Working with a textured slab to create what Margaret calls bumpy ware.

Working with a textured slab to create what Margaret calls bumpy ware.

To create the grid pattern, Margaret carves plaster them presses freshly rolled out slabs into the texture, being careful to smooth the backside to compress it and minimize cracking. She then lays it face-down on foam to raise the areas between grid lines, and as you can see doesn’t touch areas that get cut out as darts. After darting and assembling all pieces, plus adding pulled handles for decoration and feet, rims, coils, and sprig molds, this form becomes something like this:

A bumpy ware vase from the artist's website.

A bumpy ware vase from the artist’s website.

The lattice base is usually constructed with earthenware. She also fires the vase on wasters so the feet don’t get caught on the kiln shelf as the vessel shrinks, which would warp the whole form.

My trial pots from the 1st day, re-using the same template for all 3.

My trial pots from the 1st day, re-using the same template for all 3.

I churned out three pieces between demos on the first day, from a paper template I generate with three darts instead of four. One of the darts is tied into the full length seam-line as well. Due to uneven drying rates in the clay lab, two of these cracked insanely but here they are for posterity. I like the process and for some reason I’m able to really cover some ground working with slabs. Other than the fact that porcelain is really finicky about cracking and the method creates a lot of waste I really enjoyed the process.

A bottle vase with handle. The handle dried first despite being covered with a small piece of additional plastic around the handle.

A bottle vase with handle. Despite being covered with a small piece of additional plastic around the handle, a massive crack rendered it unsalvageable.

On the second day I made an oblong rounded rectangular tray with surface texture and handles on each end. It cracked also, but I patched it and wrapped it carefully so we’ll see what happens. At least I can snap a reference photo before destruction if it fails. I also constructed a medium-sized square bowl with an added jelly roll foot ring. So far no issues with that one.

My demo pots from the third and final day.

My demo pots from the third and final day.

On the third day she demonstrated the foam texture method so I constructed this tall canister jar. I also hammered out a giant butter dish with a press mold of my own design, both textures based on a Japanese kimono textile pattern. The lid flange for the jar is on the bottom part, which according to Margaret helps keep the walls from warping since the top of the lid usually keeps that part from shifting.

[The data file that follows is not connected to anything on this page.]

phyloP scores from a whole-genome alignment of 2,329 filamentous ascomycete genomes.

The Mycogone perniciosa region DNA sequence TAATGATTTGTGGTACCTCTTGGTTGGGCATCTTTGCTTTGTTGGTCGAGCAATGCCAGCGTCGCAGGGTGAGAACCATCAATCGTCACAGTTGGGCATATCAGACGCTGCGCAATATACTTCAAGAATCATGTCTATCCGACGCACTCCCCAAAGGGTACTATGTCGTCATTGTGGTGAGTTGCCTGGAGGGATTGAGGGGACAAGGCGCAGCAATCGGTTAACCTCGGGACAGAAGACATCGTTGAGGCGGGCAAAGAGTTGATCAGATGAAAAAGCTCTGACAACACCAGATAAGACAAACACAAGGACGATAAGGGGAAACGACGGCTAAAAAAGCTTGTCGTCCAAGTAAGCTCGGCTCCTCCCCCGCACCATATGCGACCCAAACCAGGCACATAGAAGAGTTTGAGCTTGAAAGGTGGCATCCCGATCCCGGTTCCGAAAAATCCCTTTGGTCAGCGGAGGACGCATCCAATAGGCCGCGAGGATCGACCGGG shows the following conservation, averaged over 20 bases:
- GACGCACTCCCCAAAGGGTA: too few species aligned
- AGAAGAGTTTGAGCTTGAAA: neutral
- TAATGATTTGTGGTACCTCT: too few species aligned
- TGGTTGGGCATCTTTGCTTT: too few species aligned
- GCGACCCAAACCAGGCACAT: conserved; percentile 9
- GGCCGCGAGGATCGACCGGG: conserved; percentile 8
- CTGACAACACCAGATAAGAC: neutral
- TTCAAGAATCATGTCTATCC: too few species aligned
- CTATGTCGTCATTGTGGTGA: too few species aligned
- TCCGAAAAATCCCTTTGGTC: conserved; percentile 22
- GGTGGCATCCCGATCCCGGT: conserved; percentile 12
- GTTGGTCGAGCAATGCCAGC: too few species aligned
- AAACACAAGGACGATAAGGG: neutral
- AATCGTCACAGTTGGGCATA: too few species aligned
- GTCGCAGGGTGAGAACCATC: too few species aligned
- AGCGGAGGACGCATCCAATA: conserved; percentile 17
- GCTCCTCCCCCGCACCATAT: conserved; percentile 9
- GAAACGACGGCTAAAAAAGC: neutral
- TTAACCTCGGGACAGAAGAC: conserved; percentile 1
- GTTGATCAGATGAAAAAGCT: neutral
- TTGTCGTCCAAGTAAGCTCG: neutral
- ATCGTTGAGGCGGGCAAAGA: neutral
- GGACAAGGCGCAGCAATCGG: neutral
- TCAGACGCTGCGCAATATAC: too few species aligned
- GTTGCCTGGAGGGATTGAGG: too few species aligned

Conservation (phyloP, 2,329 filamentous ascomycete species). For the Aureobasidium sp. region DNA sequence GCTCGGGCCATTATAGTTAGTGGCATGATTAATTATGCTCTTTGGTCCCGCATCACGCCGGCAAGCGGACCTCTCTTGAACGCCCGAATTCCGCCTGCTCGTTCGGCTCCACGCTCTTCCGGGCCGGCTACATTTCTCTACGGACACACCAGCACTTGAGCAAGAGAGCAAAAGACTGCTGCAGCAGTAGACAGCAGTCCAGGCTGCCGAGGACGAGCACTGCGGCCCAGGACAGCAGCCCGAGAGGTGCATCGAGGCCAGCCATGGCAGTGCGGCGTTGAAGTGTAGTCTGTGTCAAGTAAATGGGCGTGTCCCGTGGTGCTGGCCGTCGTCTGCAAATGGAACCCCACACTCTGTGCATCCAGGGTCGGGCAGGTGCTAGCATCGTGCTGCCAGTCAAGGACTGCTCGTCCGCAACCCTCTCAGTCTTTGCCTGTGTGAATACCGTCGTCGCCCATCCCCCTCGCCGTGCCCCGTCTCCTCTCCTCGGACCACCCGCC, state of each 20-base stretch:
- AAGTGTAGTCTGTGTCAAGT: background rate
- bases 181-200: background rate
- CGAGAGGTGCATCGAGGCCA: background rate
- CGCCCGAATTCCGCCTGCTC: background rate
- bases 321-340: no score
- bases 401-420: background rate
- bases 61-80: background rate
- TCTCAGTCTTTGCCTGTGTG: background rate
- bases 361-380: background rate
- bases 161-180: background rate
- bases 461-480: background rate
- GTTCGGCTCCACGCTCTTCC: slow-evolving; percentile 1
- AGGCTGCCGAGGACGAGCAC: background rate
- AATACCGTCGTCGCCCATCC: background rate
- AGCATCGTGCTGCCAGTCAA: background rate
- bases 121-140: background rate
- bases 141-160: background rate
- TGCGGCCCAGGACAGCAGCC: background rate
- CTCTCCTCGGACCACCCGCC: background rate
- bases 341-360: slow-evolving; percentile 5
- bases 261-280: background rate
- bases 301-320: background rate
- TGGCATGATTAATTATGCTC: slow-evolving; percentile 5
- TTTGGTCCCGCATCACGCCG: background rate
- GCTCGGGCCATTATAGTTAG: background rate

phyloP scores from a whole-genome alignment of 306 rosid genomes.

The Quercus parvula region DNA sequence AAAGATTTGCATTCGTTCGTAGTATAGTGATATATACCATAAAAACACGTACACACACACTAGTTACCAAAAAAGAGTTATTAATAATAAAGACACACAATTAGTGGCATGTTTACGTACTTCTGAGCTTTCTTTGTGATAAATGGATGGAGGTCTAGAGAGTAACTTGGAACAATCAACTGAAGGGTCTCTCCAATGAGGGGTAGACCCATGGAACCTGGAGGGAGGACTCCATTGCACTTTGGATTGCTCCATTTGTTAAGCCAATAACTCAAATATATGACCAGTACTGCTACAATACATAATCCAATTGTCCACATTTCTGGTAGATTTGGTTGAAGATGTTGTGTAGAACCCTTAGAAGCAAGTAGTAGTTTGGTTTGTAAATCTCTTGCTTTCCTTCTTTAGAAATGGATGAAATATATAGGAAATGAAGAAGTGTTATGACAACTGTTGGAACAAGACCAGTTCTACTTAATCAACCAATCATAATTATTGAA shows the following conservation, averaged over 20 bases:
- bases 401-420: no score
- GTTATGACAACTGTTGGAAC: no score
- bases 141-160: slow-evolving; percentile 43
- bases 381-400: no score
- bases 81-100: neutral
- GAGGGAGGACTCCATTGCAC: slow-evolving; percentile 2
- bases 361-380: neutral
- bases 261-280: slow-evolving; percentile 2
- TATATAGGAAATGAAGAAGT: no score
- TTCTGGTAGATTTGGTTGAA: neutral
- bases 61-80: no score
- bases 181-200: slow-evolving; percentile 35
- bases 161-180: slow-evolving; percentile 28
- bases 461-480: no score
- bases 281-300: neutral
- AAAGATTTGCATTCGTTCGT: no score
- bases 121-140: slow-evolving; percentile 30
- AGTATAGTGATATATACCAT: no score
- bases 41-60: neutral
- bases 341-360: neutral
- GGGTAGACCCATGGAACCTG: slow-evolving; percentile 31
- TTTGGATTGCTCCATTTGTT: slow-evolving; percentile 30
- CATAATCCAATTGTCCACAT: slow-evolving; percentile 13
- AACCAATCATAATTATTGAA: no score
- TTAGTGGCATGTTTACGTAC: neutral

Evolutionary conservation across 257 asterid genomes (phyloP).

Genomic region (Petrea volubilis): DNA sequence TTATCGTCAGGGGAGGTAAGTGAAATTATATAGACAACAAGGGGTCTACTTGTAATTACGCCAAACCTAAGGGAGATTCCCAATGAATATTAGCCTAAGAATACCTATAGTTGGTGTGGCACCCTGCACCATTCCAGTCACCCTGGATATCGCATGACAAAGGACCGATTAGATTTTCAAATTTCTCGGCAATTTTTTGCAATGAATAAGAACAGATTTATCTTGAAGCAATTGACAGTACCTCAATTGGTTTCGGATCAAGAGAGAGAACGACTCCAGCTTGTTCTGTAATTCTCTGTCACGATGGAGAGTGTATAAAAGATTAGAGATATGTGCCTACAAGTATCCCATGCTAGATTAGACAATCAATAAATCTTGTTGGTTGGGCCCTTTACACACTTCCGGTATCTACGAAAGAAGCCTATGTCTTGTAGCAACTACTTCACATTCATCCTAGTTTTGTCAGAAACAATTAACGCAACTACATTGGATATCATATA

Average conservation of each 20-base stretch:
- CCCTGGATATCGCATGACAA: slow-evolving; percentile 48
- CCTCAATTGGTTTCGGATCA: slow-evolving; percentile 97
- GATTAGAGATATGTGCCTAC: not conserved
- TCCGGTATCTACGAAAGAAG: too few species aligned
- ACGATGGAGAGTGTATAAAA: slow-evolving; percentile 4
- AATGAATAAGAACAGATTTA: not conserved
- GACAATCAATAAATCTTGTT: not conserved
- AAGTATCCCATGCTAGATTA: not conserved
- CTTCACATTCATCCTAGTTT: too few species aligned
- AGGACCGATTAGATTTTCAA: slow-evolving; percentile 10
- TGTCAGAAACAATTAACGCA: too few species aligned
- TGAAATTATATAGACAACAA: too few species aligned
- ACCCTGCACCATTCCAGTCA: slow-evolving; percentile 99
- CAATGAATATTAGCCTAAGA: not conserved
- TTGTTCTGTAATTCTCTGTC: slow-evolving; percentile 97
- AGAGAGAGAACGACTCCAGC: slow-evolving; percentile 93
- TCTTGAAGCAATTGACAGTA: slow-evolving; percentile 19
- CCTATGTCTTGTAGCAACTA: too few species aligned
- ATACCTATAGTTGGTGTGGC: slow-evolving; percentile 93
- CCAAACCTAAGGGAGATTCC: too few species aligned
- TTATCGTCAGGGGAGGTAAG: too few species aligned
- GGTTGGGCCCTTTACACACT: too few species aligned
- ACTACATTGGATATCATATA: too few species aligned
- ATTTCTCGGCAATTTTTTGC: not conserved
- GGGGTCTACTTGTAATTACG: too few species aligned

Butter dish aerial view.

Butter dish aerial view.

Although I was tempted to trace Margaret’s templates, all of my pots came from paper pieces I cut myself based on her techniques. I used bisque and leather tooling stamps to create most of the textures other than those on the walls of the jar.

I added three of her gorgeous black slab-built pots to my collection.

I added three of her gorgeous black slab-built pots to my collection.

At lunch on the first day of the workshop demo participants pulled numbers and selected pots via lottery. I went more overboard than usual with this haul, but each piece spoke to me and I love the sumptuous black glaze. I can’t believe it’s not reduction! (pun intended) But yes, these are fired in oxidation. I already acquired one of her square slab-built dinner plates from AoTP last year, also.

Here's another view of the pitcher, yum!

Here’s another view of the pitcher, yum!

I thoroughly enjoyed the workshop and learned a ton of new techniques to bring into my home studio. Thanks, Margaret Bohls!

Artist Trades = the Best!

I recently completed a trade with the uber-talented watercolorist Kelly McKernan. Check out her website and available artwork/prints HERE.

I completed a partially wheel thrown and partially hand sculpted jewelry tray out of high fire porcelain clay in the shape of a koi-like whiskered and hairy fish with expressive fins per Kelly’s request. Slip colored with blue stain defines the eyes, with pale green glaze on the interior and a responsive copper glaze underneath.

The whiskers are curled upward to allow rings or earrings to dangle securely.

The whiskers are curled upward to allow rings or earrings to dangle securely.

I had to finish sculpting in one day, since porcelain is so finicky and prone to cracking or warping. Fortunately the long hours yielded a successful result.

Some Bright Green glaze colors the fish and tray interior.

Some Bright Green glaze colors the fish and tray interior.

 

Ryan's Green to Black glaze on the exterior, featuring results from a cone 10 salt firing.

Ryan’s Green to Black glaze on the exterior, featuring results from a cone 10 salt firing.

Kelly took my suggestions and examples of which pieces in her body of work I loved most and came up with this:

Watercolor painting on 8" x 8" cradled watercolor paper by Kelly McKernan.

Watercolor painting on 8″ x 8″ cradled watercolor paper by Kelly McKernan.

I know, right? Needless to say it’s gorgeous and I love it. The cradled watercolor paper doesn’t require framing, and just needs a wire installed on the back to hang. If you love it as much as I do the set of mini-prints on Kelly’s web store includes this image, which she titled Elide.

Artist trades really are the best!

NCECA Conference 2013: Finale

Spring always keeps me busier than I expect, so in the interest in covering a lot of ground here’s the remainder of my photos from the most recent NCECA conference in Houston, TX. Almost all of them hail from the Santa Fe Clay La Mesa show, except for the last photo from a demonstration.

Bonnie Seeman cup and saucer.

Bonnie Seeman cup and saucer.

A gorgeous place setting by the popular potter Molly Hatch.

A gorgeous place setting by the popular potter Molly Hatch.

Bird plates by Donna Polseno.

Bird plates by Donna Polseno.

Lisa Clague sculptural cup.